Universality of Management

Topics: Leadership, Management, Culture Pages: 5 (1687 words) Published: July 20, 2008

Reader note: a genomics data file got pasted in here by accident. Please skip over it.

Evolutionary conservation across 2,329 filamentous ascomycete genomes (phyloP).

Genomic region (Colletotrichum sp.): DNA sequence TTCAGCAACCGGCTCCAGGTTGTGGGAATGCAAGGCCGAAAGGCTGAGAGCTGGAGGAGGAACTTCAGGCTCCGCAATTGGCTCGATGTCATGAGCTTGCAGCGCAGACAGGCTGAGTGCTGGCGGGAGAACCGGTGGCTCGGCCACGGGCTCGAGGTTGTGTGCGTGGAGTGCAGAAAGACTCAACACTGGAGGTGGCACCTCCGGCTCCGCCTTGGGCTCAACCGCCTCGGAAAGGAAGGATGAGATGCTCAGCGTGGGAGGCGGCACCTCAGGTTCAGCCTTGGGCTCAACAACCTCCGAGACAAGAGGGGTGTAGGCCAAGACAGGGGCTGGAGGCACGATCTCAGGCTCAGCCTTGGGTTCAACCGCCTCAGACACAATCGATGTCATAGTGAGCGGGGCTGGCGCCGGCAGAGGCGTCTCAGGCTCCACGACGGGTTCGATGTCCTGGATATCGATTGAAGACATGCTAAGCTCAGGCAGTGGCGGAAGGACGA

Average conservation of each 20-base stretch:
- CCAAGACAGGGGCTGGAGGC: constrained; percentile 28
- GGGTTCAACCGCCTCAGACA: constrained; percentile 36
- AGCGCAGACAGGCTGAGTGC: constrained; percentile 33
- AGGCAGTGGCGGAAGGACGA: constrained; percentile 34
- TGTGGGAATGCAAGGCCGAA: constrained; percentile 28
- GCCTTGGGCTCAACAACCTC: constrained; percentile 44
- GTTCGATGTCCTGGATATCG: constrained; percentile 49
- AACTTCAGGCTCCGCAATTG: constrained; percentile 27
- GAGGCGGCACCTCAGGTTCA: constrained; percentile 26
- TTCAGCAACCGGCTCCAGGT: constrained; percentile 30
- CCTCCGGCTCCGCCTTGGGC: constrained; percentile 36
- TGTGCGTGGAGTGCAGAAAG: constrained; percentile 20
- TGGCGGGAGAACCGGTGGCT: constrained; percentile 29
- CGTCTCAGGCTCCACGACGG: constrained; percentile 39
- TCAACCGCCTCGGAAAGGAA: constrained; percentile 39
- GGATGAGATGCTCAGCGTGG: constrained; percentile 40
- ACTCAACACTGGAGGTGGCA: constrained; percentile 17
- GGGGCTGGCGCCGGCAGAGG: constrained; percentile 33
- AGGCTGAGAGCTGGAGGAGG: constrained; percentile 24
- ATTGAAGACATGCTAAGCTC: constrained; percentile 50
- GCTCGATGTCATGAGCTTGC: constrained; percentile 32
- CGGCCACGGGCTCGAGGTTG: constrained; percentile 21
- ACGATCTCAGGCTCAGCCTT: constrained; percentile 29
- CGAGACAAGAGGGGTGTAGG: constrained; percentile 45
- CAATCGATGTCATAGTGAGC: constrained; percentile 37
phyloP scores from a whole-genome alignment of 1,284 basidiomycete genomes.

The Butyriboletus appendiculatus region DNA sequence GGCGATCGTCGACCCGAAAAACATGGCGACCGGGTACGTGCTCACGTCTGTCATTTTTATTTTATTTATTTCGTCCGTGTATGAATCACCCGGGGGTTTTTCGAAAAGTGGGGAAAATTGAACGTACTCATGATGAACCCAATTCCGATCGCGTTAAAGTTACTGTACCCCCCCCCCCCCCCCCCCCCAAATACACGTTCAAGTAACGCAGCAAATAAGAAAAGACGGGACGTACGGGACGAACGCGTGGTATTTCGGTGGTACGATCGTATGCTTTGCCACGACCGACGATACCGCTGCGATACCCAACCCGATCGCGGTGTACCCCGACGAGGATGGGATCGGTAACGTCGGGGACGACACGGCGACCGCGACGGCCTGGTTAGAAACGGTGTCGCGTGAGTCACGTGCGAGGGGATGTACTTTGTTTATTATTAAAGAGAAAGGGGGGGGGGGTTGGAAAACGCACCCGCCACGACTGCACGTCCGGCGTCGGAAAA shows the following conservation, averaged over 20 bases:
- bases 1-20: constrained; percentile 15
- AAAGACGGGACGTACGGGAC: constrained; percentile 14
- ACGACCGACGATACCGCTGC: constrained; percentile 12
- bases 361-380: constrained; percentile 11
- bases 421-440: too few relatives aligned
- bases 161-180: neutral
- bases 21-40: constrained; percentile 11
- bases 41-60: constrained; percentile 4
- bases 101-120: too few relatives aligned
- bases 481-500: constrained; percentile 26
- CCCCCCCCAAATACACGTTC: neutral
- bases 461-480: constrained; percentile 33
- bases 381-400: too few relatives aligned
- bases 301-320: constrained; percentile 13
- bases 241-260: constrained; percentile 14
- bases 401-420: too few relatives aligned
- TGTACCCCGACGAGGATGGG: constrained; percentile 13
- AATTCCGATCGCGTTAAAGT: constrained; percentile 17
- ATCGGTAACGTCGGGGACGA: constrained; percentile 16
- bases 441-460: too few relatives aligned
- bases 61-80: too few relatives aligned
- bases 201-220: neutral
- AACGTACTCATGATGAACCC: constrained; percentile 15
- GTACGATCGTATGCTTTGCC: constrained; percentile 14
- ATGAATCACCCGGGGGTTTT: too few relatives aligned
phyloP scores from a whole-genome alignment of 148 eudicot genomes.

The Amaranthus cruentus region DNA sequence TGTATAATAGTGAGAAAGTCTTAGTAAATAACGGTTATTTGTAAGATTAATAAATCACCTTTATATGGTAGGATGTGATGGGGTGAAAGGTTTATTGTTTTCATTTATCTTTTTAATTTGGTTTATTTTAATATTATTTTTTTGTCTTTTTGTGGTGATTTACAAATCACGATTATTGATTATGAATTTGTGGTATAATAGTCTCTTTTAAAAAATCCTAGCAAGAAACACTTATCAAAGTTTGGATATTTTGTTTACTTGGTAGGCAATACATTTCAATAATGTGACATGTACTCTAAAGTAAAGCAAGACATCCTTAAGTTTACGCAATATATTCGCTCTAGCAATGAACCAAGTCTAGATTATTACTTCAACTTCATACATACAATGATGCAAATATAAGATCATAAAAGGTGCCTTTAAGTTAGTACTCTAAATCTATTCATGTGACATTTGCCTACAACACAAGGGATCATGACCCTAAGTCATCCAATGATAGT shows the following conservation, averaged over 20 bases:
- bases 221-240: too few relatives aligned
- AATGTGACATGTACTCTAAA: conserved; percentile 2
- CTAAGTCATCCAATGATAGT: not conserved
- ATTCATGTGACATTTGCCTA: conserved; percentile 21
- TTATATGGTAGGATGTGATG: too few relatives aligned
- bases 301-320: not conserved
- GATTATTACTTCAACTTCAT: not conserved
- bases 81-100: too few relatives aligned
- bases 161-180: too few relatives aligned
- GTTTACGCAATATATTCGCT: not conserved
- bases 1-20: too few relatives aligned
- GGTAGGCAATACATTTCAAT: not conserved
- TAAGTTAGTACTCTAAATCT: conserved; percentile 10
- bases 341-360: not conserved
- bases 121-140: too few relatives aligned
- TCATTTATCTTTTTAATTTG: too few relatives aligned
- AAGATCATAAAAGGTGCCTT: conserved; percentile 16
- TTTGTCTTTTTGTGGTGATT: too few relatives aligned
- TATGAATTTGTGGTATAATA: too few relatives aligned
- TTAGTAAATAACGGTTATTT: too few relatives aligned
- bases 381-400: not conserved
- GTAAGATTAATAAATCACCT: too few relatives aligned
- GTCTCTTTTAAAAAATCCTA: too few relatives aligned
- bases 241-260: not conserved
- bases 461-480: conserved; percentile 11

Using practical examples, outline the argument for the statement, “management is a universal process and its skills and understanding are transferable from one company to another and from one culture to another.” Management is a broad and intrinsic aspect of business.  The basic aspects of management that is, directing, organizing, coordinating, staffing, planning and cooperating transcend all cultural and organizational boundaries.  There are, however, fundamental differences in the manner in which these activities are carried out.  Questions have been raised as to whether one type of management style can be effectively and efficiently transferred from one company to another while maintaining optimum performance. A new method of management has come up to battle the problems associated with cross cultural management.  Transformational leadership can be defined as leadership that creates a bond between the leader and the follower inspiring intense loyalty and outstanding performance.  Some experts argue that the most successful international mangers are transformational leaders, pointing out its success in places as diverse as Israel, Germany and Singapore.  One of the success stories of transformational leadership is that of Nissan CEO Carlos Ghoson in transforming a struggling Nissan in Japan.  He is seen as revolutionary leader who inspired all who worked with him. New age management has come up with ways to promote cross-cultural leadership.   One leadership approach that can be adopted to include cultural variables is the path-goal leadership approach.  There are four basic leadership styles namely directive, supportive, and participative and achievement oriented.  To be most effective, leaders should choose the style that bet fits the demands of a particular situation.    The path-goal theory is “culture-free”.  In general, participative leadership should work best in low power distance cultures while directive leadership should work best in high power distance societies.  This is according to Hofstede’s culture dimensions.  Countries with moderate levels of power distance may find leadership that combines participation with some supportive behavior most attractive.A paternalistic style combining both supportive and directive behavior should work best in collective societies.  Individualistic societies should embrace participative leadership.  Finally, strong uncertainty avoidance cultures may prefer directive leadership style while culture that is more tolerant of ambiguity, participative and achievement oriented styles may be better received.   When managers move from one company to another, they often meet already existing management processes and thus are forced to adjust.  They, however, do get a chance to implement their own leadership styles and impart some of their skills to those in the new organization.  Good management makes or breaks a company and we have heard of stories of new management turning companies around. The introduction of new advances in technology has also allowed for the universality of management.  Since technology rarely changes from one country to another, it aids in streamlining the cultural differences.  This is because so long as managers have the basic skills necessary to utilize the technological applications available, they are able to continue managing the firm effectively and efficiently and this aids bridge any gaps in transferring management.  More and more firms are computerizing their processes and thus the increased need for managers to be proficient in their IT skills.  Technology also does not vary from culture to culture hence technology used in one country is usually similar to that used in another country.  Hence a manager will not find many difficulties in managing a new company in a new country.For example an American manager in charge of a processing plant in the States will have little problem adjusting to the practices of a similar Japanese firm if the technologies...
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